for and during the full and just Term of five Years and four months next 
ensuing, and fully to be Compleat and Ended. During all which said 
Term, the said Apprentice his said Master and Mistress honestly and 
faithfully shall Serve, so long as his Master lives of said Term, 1 their 
Secrets keep Close their lawful and reasonable Commands every where 
gladly Do and Perform ; Damage to his said Master and Mistress he shall 
not wilfully Do, his Masters Goods he shall not Waste, Embezel, Purloine 
or Lend unto others, nor suffer the same to be wasted or purloined ; but 
to his power shall forthwith Discover, and make Known the same unto 
his said Master or Mistress. Taverns nor Alehouses he shall not fre- 
quent; at Cards, Dice, or any other unlawful Game he shall not Play; 
Fornication he shall not Commit, nor Matrimony Contract with any 
Person, during said Term: From his Masters Service he shall not at 
any time unlawfully Absent himself But in all things as a good, honest 
and faithful Servant and Apprentice, shall bear and behave himself 
towards his said Master and Miotrooo during the full Term of five Years 
and four months Commencing as aforesaid. 

And the Said Benj a Gott for himself Doth Covenant Promise, Grant 
and Agree unto, and with him said Apprentice in Manner and Form 
following, that is to say, That he will teach the said Apprentice, or 
cause him to be Taught by the best Ways and Means that he may or 
can, the Trade, Art or Mystery of a Physcician according to his own best 
skil and judgm't (if said Apprentice be capable to learn) and will Find 
and Provide for and unto said Apprentice, good and sufficient meat 
Drink washing and lodging During said Term both in sickness and in 
health — his Mother all said Term finding said apprentice all his Cloath- 
ing of all sorts fitting for an Apprentice during said Term; and at the 
End of said Term, to dismiss said Apprentice with Good skill in arith- 
metick Lattin and also in the Greek through ye Greek Grammer.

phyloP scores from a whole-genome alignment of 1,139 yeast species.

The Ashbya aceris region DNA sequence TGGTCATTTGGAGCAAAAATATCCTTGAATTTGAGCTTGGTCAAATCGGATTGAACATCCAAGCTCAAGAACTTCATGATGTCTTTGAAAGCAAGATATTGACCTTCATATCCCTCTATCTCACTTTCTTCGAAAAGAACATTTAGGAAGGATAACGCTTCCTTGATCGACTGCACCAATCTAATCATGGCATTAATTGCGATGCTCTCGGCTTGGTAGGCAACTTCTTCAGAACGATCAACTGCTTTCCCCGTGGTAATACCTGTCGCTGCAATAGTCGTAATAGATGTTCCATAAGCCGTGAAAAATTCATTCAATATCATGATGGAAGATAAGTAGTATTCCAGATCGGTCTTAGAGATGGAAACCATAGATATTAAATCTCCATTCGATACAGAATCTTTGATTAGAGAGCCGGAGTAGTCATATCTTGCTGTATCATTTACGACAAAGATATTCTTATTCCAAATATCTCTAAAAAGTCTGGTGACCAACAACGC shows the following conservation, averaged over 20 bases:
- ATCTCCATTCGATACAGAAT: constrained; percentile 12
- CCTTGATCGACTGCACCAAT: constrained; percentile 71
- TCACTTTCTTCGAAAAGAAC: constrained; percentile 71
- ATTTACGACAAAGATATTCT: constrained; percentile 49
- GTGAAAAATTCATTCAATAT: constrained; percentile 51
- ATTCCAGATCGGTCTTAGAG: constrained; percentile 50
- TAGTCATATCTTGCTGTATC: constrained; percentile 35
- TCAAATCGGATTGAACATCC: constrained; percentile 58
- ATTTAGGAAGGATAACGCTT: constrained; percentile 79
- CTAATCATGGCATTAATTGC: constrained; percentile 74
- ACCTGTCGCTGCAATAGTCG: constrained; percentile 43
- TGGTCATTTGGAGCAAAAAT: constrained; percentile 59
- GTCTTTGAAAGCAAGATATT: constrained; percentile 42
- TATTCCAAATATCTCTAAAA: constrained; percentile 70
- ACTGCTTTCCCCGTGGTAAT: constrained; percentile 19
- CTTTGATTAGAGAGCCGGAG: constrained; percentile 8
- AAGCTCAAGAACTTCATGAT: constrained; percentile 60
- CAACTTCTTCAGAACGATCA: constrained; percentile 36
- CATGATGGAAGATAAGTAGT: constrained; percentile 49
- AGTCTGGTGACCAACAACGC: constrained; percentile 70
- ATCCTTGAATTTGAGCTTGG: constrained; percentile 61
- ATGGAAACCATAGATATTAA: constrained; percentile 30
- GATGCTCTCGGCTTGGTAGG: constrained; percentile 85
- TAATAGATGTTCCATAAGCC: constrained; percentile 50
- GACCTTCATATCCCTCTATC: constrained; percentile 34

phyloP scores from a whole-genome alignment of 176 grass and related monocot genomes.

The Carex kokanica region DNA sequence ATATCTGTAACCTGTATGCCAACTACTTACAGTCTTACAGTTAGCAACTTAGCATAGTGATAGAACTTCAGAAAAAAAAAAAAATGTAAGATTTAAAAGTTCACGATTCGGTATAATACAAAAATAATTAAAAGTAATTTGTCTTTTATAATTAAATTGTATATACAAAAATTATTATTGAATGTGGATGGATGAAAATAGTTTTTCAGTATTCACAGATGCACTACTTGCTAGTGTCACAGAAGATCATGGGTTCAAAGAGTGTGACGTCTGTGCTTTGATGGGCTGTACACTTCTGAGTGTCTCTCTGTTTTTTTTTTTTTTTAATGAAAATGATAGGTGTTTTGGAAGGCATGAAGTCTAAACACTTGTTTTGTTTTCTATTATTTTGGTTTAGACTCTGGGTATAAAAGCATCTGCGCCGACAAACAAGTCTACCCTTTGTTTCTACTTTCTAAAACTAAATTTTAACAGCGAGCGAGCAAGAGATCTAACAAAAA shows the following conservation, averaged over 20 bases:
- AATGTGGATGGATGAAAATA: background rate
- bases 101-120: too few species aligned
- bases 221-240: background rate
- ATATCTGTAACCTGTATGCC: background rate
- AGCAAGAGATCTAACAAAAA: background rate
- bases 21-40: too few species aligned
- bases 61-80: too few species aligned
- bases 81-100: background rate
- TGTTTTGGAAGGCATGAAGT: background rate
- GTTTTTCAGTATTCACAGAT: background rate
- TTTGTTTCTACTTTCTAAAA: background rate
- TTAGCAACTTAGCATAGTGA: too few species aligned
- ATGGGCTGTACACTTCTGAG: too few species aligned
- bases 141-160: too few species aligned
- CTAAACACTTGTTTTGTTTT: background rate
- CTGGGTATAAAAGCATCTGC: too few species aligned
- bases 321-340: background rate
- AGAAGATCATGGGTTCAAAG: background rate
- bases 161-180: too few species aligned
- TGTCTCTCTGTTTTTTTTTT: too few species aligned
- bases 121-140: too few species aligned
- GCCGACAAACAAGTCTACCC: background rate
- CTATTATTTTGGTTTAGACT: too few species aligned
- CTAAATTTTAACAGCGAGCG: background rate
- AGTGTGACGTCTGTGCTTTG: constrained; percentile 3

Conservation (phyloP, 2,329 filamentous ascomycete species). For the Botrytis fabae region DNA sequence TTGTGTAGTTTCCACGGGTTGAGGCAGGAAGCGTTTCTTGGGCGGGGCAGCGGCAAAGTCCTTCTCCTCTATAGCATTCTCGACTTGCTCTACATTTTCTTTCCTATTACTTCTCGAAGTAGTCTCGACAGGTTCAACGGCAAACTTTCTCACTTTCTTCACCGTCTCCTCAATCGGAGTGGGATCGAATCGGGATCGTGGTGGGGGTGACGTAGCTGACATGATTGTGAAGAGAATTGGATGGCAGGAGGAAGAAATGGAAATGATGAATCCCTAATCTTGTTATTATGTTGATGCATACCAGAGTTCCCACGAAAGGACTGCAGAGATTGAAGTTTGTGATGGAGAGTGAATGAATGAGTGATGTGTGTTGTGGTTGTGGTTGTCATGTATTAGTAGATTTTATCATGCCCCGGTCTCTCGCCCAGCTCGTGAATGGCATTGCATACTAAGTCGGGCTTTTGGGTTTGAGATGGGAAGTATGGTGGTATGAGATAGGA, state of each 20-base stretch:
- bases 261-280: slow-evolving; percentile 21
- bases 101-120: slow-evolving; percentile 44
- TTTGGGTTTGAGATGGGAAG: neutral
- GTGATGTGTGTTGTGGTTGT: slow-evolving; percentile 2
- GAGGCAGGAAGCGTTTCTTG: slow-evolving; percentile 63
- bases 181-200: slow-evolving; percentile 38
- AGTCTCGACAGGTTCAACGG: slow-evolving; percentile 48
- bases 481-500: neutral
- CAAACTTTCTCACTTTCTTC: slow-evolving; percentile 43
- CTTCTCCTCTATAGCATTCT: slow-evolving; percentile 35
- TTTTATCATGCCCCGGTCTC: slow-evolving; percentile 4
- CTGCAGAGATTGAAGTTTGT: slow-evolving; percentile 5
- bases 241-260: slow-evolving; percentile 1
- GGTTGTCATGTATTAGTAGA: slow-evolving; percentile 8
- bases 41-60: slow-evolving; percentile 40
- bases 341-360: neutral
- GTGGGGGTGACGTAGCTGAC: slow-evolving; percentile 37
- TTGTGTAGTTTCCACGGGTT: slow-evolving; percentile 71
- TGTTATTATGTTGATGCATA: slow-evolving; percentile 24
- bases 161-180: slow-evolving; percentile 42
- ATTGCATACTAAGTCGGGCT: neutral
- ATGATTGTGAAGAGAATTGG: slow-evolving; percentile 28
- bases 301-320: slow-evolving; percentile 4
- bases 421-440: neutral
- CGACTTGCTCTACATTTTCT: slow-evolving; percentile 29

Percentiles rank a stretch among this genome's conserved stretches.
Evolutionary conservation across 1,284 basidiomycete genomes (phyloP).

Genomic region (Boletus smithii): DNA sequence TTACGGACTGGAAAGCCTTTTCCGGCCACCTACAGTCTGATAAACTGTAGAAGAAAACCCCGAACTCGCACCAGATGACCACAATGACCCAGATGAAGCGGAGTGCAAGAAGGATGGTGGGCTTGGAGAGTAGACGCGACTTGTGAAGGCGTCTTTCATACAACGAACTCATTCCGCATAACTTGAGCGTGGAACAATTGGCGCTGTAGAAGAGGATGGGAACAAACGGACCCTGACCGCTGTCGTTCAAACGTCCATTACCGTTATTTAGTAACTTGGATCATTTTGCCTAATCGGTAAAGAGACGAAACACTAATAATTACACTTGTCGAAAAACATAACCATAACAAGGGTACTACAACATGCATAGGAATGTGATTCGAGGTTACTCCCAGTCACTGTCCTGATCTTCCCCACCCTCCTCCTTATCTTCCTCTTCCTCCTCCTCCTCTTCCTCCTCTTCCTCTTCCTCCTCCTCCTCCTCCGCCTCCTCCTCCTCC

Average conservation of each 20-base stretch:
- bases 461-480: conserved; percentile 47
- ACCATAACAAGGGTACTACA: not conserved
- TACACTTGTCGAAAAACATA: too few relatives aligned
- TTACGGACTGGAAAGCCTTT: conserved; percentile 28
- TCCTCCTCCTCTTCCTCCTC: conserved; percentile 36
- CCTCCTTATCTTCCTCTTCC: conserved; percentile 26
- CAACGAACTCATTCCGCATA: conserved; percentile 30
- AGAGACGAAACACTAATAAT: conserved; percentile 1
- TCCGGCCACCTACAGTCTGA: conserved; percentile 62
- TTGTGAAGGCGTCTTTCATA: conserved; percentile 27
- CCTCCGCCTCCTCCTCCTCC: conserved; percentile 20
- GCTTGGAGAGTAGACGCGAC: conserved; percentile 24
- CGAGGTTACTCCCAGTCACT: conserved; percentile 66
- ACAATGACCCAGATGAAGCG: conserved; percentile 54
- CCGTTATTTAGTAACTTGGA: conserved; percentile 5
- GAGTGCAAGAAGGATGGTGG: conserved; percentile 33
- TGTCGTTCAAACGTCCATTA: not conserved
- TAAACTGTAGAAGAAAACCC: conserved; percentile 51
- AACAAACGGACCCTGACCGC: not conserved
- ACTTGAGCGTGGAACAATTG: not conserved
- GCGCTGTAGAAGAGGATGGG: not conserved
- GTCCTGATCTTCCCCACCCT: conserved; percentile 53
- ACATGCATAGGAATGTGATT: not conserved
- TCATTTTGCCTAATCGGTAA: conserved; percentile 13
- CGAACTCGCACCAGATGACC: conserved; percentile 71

In Testimony Whereof, The said Parties to these present Indentures 
have interchangeably set their Hands and Seals, the Eighth Day of Jan- 
uary — In the seventh Year of the Reign of Our Sovereign Lord George 
ye second by the Grace of God, King of Great Britain, France and 
Ireland; And in the Year of Our Lord, One Thousand Seven Hundred 
and thirty three four — 

Signed, Sealed and Delivered f ^ 

in Presence of Hollister Baker f \ 

John Mead Benj a Wood I * wte J 

Elisabeth Woods Benj a Gott \^__^/ 

1 The words "so long as his Master lives of said Term" are interlined. 



Marlborough June 15 1734 
Memorandum whereas I the subscriber Father to the said Holister 
Baker within mentioned being absent for about two years whereupon a 
credible Report was abroad of my Death &c. upon the said Report 
although false the said minor was Taken Care of as within written unto 
the said within written Indenture I consent and am well satisfied and 
Contented that the same be fullfilled by All parties as aforesaid In witness 
thereof I here set my hand and seal the Day and Year first above written. 

In Presence of / X 

Benj a Wood Eben r Baker j g, ca l J 

John McCleave V J 

Baker's father, it will be noticed, turned up before the close of the 
indenture and consented to its terms. What became of Hollister 
Baker I have been unable to ascertain. 

Returning to the instrument, Baker was bound with Dr. Gott " to 
dwell and serve." He agrees "his master and mistress honestly and 
faithfully to serve," not his master alone, but his mistress too. "Their 
reasonable commands he will everywhere gladly do and perform, and 
in all things as a good, honest and faithful servant and apprentice will 
bear and behave himself." 

In short, his mother was to furnish his clothes and Dr. Gott his 
board and lodging and medical tuition, and in return he was to work 
his passage to his profession by serving the Doctor and Mrs. Gott 
for five years and four months, doing their chores, household and 
professional. Doctor Gott had served Dr. Wallis in the same way, 
and it was the custom of the day. There was no other method for a 
boy of ordinary means to enter the profession. The first medical 
school on the continent, that of Philadelphia, was not founded till 
1765, 2 and even then a boy was required to pass one year in a doctor's 
office as an apprentice. 

How I should like to see a letter from Baker describing his life. 

1 Presumably he was the "[C?] ollister Baker" who was baptized on March 1, 
1720 (Vital Records of Marlborough, p. 15). 

2 The Philadelphia Hospital, the first in this country, was established in 1751. 
See Harrington, Harvard Medical School, i. 30, 31 ; Scharf and Westcott, History 
of Philadelphia, ii. 1584, 1588. 


I imagine Dr. Gott lived in a modest house in the village with his